“In contemplation God teaches the soul very quietly and secretly, without its knowing how, without the sound of words” (Chapter 39, The Spiritual Canticle).
In the spirit of St. John of the Cross, this blog reflects on the contemplative experience and the poetic experience, sometimes separately and distinctly, sometimes in common, as mutually enlightening.
I will also post to this blog, from time to time, my own poetry, with a short interpretive note attached.
~ Fr. Bonaventure Sauer, OCD
Sat, Jul 13 2019
This is how you are to pray:
Our Father in heaven,
hallowed be your name,
your kingdom come,
your will be done,
on earth as in heaven…
As a student at the University of Illinois, like most others I used to go home for the weekend every so often. For me, though, that meant only an hour’s ride by bus across the cornfields of the Illinois prairie. It would be late Friday afternoon. I’d be cruising along, quietly ensconced in my seat on the bus, looking out the window. Usually the sun would be sinking in the West, the sky softening as night drew near streaked with the varied reds of sunset. And all around, of course, was the far expanse of the prairie.
Gliding along, gazing out the window of the bus, feeling almost as though suspended in time, I’d sometimes feel, if only for a brief moment, as if something truly wonderful or miraculous, something world-redeeming or revelatory, were about to happen—and I were set to be its witness. Of course, nothing ever did, except maybe the desire itself. But that in itself was wonderful enough—a moment charged with such expectancy and longing.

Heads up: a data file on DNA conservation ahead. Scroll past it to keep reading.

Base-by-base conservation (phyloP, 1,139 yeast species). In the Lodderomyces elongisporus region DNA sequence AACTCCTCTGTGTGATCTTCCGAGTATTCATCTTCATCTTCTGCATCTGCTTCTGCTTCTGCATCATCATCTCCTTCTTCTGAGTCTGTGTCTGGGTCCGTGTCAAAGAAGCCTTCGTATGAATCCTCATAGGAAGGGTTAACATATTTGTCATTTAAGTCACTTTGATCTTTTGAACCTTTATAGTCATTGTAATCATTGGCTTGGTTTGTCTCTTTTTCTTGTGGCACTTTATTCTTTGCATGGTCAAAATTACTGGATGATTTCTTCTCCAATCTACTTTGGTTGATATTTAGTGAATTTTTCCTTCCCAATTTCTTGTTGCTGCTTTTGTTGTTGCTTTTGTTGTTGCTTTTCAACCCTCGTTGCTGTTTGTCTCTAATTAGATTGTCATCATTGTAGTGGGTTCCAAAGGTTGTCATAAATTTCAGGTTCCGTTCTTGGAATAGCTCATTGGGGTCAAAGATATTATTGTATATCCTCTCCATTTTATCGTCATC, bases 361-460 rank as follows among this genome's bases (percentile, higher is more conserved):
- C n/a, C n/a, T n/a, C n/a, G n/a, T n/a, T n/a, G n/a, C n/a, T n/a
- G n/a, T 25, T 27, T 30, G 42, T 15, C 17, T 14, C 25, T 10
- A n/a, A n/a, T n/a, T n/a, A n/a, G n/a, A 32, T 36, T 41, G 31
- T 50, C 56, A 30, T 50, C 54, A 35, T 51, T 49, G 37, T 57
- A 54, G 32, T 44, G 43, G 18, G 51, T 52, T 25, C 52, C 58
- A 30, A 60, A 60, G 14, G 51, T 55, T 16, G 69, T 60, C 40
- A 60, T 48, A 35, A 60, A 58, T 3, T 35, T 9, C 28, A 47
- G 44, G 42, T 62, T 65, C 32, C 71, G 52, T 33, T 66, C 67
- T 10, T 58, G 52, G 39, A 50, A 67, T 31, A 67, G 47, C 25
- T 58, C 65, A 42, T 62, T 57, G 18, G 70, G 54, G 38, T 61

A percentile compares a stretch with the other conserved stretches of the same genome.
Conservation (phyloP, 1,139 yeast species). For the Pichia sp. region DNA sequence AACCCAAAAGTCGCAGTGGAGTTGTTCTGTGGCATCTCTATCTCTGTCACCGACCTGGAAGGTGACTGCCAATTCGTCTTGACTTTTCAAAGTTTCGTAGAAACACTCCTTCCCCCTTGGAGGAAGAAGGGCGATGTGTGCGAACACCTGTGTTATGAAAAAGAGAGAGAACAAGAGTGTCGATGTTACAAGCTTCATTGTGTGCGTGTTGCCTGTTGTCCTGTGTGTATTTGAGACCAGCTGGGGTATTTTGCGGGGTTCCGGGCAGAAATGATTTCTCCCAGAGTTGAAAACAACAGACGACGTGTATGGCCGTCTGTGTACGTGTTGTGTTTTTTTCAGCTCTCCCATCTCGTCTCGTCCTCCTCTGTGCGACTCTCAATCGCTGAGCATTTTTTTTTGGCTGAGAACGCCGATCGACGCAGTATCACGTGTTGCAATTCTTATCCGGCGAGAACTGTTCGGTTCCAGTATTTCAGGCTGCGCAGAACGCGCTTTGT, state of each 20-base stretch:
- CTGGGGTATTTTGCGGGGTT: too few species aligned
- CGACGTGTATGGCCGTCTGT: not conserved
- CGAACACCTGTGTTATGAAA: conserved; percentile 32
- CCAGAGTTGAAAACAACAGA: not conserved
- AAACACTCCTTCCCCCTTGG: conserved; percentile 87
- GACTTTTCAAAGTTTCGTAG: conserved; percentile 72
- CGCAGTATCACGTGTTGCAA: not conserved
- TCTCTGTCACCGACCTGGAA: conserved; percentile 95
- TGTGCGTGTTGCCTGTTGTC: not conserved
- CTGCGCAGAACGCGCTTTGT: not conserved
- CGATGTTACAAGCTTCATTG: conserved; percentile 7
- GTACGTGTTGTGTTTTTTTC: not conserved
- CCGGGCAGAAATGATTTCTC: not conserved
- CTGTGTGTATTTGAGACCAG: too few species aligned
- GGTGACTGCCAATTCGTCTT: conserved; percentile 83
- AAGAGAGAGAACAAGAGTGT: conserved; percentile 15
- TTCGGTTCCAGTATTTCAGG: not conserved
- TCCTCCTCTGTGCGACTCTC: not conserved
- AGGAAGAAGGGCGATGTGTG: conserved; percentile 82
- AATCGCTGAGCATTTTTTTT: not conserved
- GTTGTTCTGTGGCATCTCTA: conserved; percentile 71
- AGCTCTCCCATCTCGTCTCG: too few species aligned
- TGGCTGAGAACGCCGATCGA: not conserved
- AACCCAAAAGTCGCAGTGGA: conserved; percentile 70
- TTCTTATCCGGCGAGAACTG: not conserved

As I think back on such moments, and others like them, from my vantage point today, I believe God was teaching me through these moments how to pray. Of course, the
moments were not, in themselves, prayer, at least not explicitly. But by them God was, nonetheless, softening the earth of my soul, readying it for prayer. And when, through the gift of His Word awakening my understanding, God began to rain down a clearer, more defined awareness of Himself—doing so through preaching, church life and practice, the example of other people, my participation in Eucharist—then it become easy to see whom and what I had, through all these years, been longing for.
“Thy kingdom come, thy will be done, on earth as it is in heaven.” It was that final, full Sabbath of God’s goodness, of his love and peace, celebrated by all creation, there where we shall at last be able to truly keep holy the Father’s name—this was that something wonderful and miraculous, world-redeeming and revelatory, that seemed just about to happen, although delayed once more, but happening, nonetheless, in my desire for it.
And so by God’s help we learn inwardly how to pray, not by a multiplication of words, but to pray by means of a longing that is also a way of paying quiet, loving attention to the one who knows our needs even before we ask—indeed, who has what we might call a”grand plan” for each and all of us. We learn to pray, that is, by means of a longing that is also a way of waiting expectantly upon God as though upon something or someone wonderful and miraculous, world-redeeming and revelatory just about to happen.
We wait, in other words, that His Will be done upon earth. We learn to pray as though standing upon the verge of God’s kingdom, where we can let God’s desire for that kingdom take root in our lives and bear fruit in time.
We all undoubtedly have our own stories of such moments in our lives where, it is clear to us now, God was there teaching us how to pray—softening the earth, readying the soil. And when, with the gift of further formation in God’s Word, God implants His desire in our hearts, then, as though from a wellspring, He can began to bring forth that fruit of grace He has instilled in us through prayer.
It is the fruit of His Will being done upon earth whenever we are true to our truest selves and deepest longings. After all, without such an inner teaching from God’s Holy Spirit, the OurFather is itself just a multiplication of words. But our Lord has given it to us to be a Word that speaks his desire for us. Thus, He catches up our own deepest longing for Him and makes of it true prayer.
Written by Fr. Bonaventure, OCD